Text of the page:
A few years ago, we relocated to an area of the country with a high annual rainfall figure, allowing subtropical fruits to be grown here. This, coupled with hot summers, creates ridiculously high humidity levels. It didn’t take me long to realise there was a big problem developing in my toolbox. Everything was starting to turn a rust brown colour and I didn’t know what to do. I don’t have many tools, but I sure didn’t want the ones I do have to be destroyed by rust. Then it dawned on me – those little bags of silica gel (desiccant) that come inside your pill bottles are there to absorb moisture.

 

My local chemist was kind enough to collect some for me as I could only rustle up a few at home. I then bought some of those plastic containers with compartments for storage of small items. I put each tool in its own compartment with a bag of the silica gel. For the bigger hand tools, I got bigger Tupperware type plastic boxes and used the larger bags of desiccant I also got from my chemist. This appears to have sorted out the problem and I hope this tip will help others with the same problem.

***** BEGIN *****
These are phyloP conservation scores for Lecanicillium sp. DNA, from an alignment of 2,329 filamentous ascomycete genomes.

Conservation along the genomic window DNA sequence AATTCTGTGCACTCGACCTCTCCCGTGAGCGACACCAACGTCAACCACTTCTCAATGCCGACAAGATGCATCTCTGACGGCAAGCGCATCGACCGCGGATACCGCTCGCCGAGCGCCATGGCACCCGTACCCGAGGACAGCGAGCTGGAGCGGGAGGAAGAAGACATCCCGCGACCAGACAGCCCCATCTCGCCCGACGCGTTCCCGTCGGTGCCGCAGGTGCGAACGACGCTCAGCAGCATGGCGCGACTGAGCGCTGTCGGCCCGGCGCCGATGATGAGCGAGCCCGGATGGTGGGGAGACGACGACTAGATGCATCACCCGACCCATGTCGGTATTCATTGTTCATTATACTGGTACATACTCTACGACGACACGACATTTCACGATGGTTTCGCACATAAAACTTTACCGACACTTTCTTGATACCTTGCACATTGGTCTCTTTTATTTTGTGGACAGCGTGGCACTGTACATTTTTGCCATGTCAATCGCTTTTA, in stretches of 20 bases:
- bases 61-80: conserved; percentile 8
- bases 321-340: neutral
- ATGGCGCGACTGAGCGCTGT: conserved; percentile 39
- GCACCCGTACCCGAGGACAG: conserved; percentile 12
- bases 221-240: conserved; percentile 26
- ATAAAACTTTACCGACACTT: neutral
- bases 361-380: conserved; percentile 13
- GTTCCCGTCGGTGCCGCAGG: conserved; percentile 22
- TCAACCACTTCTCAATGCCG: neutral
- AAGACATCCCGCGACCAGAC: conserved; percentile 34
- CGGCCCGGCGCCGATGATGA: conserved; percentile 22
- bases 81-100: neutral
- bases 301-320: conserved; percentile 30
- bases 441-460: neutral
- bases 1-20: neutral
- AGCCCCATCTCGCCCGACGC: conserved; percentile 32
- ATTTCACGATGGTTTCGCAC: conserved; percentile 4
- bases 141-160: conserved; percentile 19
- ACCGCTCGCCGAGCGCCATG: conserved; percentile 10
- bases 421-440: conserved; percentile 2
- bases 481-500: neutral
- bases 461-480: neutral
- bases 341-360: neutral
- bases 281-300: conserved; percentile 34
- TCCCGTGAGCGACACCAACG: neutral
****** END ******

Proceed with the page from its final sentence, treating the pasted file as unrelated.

Gregg Butler, Tzaneen

 

  

 

 

Revitalise sanding disks and belts

 

To avoid the inconvenience of having to constantly change sanding disks as well as save money and resources, I came up with this idea. To clean a sanding disk or belt clogged up with fine wood dust and extend its usable life is simple. Simply use a leg or arm piece from a broken outdoor plastic table or chair. Run the sander and apply this firmly across the surface of the disk or belt. The plastic will soften (almost melting) and remove most of the fine wood dust.

 

It is important to note that this cannot remove the ‘baked in’ clogging due to using too much localised pressure on the disk or belt, particularly with resinous or hard wood. This can be seen in the pictures of my disk sander after it has been cleaned!

 

Ralph and Frances Hultzer, Hermanus

 

  

 

 

Hang your brooms

 

Do you have brooms lying around waiting to trip you up, or when you open the appliance cupboard does an